Under the section “Rehousing and Rehabilitation”, the book looks at the 1899 Agripada Improvement Scheme. This was the first improvement scheme in the city and involved demolitions to make space for cement buildings. The section “Street Scheme” looks at the 1901 Princess Street plan. Princess Street, Mumbai’s first big street, was designed to bring fresh sea breeze into the dense inner sections. The section “City Extension Scheme” looks at the Gamdevi locality. In 1908, planners envisioned buildings set along tree-lined roads, with geometrically distinct boundaries and physical distancing between them. Gamdevi still retains this character. The section titled “Regulating Open Spaces” looks at the Dadar Parsi Colony created in 1898 as an example of exemplary planning where three- or four-storeyed buildings are constructed around a large park that becomes a social space for the community. The historic Kings Circle is the subject of the section titled “Regulating Façade”. Researchers describe the radial pattern with buildings of uniform elevation around a large circular garden, a unique concept.
Titled the “Urban Sprawl,” phase two of the book looks at the period from 1964 to 1991. It explains the concepts of social housing, increasing housing stock, slum clearance, resettlement and the equitable distribution of land. The year 1964 marks two important moments: the first development plan for Bombay officially comes into effect and for the first time the concept of Floor Space Index (FSI), a critical part of real estate in the city, is introduced. To understand FSI, the book uses Almeida Park, Bandra West. Several charming bungalows in this area began to add a floor to accommodate more tenants.
Housing for labour
In the early 1970s, the government faced the difficult task of providing housing to Mumbai’s burgeoning labour force. Under the section titled “Resettlement”, the researchers look at Shivaji Nagar, where lakhs of slum dwellers and labourers are resettled. The area is near the city’s garbage dumping ground in Deonar. This phase showed the first signs of a major shift from the old policies which had looked at sanitation and health while rehabilitating people. The section “Urban Land Ceiling and Regulation Act” looks at the highly debated law through the case study of Nagari Nivara Cooperative Housing Society in Dindoshi. It explains the demand and acquisition of land and the subsequent construction of a locality in the 1990s.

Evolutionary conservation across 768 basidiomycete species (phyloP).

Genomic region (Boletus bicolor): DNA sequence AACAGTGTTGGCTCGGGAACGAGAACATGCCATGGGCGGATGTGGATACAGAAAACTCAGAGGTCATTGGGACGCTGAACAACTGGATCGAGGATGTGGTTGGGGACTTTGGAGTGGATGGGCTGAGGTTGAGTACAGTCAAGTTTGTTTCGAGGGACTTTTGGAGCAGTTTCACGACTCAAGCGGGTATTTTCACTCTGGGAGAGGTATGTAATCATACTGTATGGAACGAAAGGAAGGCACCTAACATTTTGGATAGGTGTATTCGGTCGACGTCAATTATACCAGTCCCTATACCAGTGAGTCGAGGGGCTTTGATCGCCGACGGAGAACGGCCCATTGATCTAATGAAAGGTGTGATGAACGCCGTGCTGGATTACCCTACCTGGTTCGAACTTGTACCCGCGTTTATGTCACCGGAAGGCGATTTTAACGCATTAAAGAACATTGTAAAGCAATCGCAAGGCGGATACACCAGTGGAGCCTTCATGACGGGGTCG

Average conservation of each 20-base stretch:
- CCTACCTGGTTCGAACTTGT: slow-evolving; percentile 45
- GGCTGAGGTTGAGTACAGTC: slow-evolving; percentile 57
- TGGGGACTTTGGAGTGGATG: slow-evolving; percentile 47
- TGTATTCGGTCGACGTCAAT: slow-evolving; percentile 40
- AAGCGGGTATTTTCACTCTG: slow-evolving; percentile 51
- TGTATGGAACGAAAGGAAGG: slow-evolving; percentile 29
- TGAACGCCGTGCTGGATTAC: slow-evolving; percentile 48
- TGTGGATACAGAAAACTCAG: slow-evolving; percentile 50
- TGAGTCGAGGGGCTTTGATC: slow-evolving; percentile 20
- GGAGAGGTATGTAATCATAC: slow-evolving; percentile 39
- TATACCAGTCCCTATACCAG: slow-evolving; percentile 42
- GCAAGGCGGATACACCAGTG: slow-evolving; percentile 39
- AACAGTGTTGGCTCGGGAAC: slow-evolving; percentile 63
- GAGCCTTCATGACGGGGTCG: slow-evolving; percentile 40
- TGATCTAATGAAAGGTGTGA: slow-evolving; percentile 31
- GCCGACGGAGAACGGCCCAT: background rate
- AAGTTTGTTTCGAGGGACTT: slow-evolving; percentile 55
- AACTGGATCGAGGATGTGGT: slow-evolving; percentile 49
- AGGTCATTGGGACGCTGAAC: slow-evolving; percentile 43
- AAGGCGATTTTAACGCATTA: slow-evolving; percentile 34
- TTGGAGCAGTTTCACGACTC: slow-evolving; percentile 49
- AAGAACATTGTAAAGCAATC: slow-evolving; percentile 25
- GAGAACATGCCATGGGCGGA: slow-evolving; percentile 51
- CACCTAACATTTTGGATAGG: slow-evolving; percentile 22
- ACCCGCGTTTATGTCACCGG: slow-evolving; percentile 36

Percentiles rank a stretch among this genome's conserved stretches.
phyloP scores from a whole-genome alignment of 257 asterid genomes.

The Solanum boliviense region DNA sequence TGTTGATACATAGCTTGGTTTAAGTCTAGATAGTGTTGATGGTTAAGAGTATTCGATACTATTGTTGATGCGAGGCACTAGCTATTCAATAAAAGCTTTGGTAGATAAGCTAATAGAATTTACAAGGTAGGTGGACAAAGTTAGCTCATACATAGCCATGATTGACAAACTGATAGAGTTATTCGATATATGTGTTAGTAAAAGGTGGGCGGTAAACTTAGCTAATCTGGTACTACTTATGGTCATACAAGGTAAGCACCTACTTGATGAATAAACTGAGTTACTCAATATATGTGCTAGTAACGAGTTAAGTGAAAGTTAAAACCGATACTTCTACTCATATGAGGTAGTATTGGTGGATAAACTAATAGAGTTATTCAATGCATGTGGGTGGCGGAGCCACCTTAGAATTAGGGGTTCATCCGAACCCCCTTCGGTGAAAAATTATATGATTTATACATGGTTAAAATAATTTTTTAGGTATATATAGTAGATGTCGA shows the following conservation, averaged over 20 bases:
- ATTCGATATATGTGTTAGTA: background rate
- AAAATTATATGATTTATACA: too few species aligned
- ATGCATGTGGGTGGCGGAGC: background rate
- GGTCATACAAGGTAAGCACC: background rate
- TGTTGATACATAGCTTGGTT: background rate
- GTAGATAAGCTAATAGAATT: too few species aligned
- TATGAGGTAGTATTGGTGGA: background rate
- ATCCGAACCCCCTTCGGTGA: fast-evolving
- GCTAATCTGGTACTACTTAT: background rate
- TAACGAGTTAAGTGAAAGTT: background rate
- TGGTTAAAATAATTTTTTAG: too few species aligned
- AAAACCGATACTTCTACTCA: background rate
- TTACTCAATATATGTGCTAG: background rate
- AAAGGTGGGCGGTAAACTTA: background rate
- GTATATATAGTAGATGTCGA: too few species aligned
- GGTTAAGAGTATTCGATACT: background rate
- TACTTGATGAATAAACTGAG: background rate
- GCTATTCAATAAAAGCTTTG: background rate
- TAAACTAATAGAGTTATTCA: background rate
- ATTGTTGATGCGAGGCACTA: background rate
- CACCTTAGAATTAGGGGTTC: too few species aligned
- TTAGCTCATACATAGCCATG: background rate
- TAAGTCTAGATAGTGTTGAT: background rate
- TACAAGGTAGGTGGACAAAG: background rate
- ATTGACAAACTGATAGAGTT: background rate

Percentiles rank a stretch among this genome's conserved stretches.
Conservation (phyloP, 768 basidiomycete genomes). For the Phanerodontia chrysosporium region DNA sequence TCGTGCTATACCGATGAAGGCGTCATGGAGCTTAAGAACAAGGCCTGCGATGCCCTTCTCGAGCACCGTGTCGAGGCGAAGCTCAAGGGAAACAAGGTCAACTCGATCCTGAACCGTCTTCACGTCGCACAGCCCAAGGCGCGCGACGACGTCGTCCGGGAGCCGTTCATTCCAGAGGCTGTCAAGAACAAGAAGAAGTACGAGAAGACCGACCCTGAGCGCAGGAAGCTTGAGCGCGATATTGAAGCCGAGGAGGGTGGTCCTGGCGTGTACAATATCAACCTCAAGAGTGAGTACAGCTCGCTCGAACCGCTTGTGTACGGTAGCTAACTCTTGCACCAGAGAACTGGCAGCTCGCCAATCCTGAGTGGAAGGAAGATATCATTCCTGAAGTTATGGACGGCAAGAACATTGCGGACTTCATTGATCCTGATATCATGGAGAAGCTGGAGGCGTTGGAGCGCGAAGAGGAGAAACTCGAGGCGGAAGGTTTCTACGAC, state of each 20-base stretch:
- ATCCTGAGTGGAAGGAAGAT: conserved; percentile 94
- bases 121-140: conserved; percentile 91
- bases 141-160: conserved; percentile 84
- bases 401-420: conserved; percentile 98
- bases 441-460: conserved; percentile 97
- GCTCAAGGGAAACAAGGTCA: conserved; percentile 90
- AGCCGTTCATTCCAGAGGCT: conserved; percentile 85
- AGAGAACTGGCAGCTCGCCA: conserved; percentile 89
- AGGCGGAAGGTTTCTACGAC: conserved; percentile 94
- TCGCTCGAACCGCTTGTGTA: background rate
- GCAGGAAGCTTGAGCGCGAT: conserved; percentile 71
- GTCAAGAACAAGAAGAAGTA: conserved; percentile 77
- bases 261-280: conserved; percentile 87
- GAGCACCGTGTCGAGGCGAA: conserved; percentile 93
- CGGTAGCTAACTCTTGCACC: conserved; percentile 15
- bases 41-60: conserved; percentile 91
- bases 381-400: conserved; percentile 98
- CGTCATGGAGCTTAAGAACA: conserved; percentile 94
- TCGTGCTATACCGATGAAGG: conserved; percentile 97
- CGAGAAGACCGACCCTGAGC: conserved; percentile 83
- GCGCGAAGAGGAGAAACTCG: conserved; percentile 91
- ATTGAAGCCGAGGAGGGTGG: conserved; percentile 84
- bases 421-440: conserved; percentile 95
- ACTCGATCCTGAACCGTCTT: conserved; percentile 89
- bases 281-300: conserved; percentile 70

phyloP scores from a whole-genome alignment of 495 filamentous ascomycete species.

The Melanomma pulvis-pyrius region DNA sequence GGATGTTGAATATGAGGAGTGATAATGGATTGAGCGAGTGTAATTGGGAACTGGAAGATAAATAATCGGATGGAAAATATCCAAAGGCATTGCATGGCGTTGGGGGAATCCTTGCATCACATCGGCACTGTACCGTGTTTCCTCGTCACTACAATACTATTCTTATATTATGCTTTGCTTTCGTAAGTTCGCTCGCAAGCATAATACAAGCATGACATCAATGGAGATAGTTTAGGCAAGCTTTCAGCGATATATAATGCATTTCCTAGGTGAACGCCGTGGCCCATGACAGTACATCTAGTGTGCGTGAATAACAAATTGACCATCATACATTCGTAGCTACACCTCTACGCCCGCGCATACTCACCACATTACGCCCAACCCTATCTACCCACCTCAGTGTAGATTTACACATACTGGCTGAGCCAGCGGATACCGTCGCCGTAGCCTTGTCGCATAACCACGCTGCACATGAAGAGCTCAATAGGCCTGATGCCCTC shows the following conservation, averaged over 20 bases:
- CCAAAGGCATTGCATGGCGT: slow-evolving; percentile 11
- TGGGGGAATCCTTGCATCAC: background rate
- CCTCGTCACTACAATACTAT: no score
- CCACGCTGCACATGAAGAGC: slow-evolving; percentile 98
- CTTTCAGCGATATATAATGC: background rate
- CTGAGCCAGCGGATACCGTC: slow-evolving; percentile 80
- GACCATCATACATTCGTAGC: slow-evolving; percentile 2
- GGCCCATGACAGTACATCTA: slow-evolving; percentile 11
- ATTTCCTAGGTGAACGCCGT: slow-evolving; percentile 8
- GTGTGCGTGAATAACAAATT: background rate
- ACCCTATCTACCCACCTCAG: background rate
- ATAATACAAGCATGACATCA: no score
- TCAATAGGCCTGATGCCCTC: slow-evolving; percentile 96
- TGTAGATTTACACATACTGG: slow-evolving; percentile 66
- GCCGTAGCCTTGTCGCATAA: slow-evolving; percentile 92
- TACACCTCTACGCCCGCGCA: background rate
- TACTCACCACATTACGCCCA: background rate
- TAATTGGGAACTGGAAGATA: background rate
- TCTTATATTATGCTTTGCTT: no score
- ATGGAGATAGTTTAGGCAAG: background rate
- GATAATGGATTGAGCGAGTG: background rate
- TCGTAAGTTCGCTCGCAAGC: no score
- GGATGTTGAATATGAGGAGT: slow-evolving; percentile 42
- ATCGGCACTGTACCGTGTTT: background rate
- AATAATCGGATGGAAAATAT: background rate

Phase three, titled “Urban Implosion”, tackles the period from 1991 to 2018. This was a significant time in Mumbai’s development as real estate prices made the city’s square footage one of the most expensive in the world. It was also the time when infrastructure and Development Control Rights (DCR) linked to the mill land issue came into the picture. Through the case study of the Mushroom Tower in Mahim built in 2012, the researchers examine an exemplary plan for parking in a city grappling with a growing automobile presence. Tetros Tower in Bandra, built in 2020, illustrates a case that utilises the incentives of additional FSI for parking. The Shreevati Towers in Nana Chowk is an example of the redevelopment of cessed buildings—a process that has changed the landscape and many lives in the inner city. Similarly, cluster development, another recent phenomenon, is described via the Uplift Towers in Bhendi Bazaar.
Also read:A chapter in Mumbai’s history
The case study on Planet Godrej, built in 2001 at Mahalakshmi, traces the development of Mumbai’s decrepit and contentious mill lands. This five-tower residential complex “marks the change of mill owners as real estate developers”. This case study explains the tortuous evolution of the DCR into its recent avatar as practically a real estate lobby. Another controversial issue has been slum redevelopment and rehabilitation. The researchers use the iconic Imperial Towers built in 2010 in Tardeo to understand a policy which allows builders to bid for land on which Mumbai’s crumbling yet distinctive chawls exist. In exchange, the builder constructs a modern complex for the slum or chawl resident on a portion of the land. The bigger chunk is used to build towers for the city’s wealthy. It is an interesting concept of the rich and poor living literally cheek by jowl.
Phase four, titled “Urban Exaltation”, is a store house of information on the future of the city and includes a projection of what Mumbai will be like in 2050.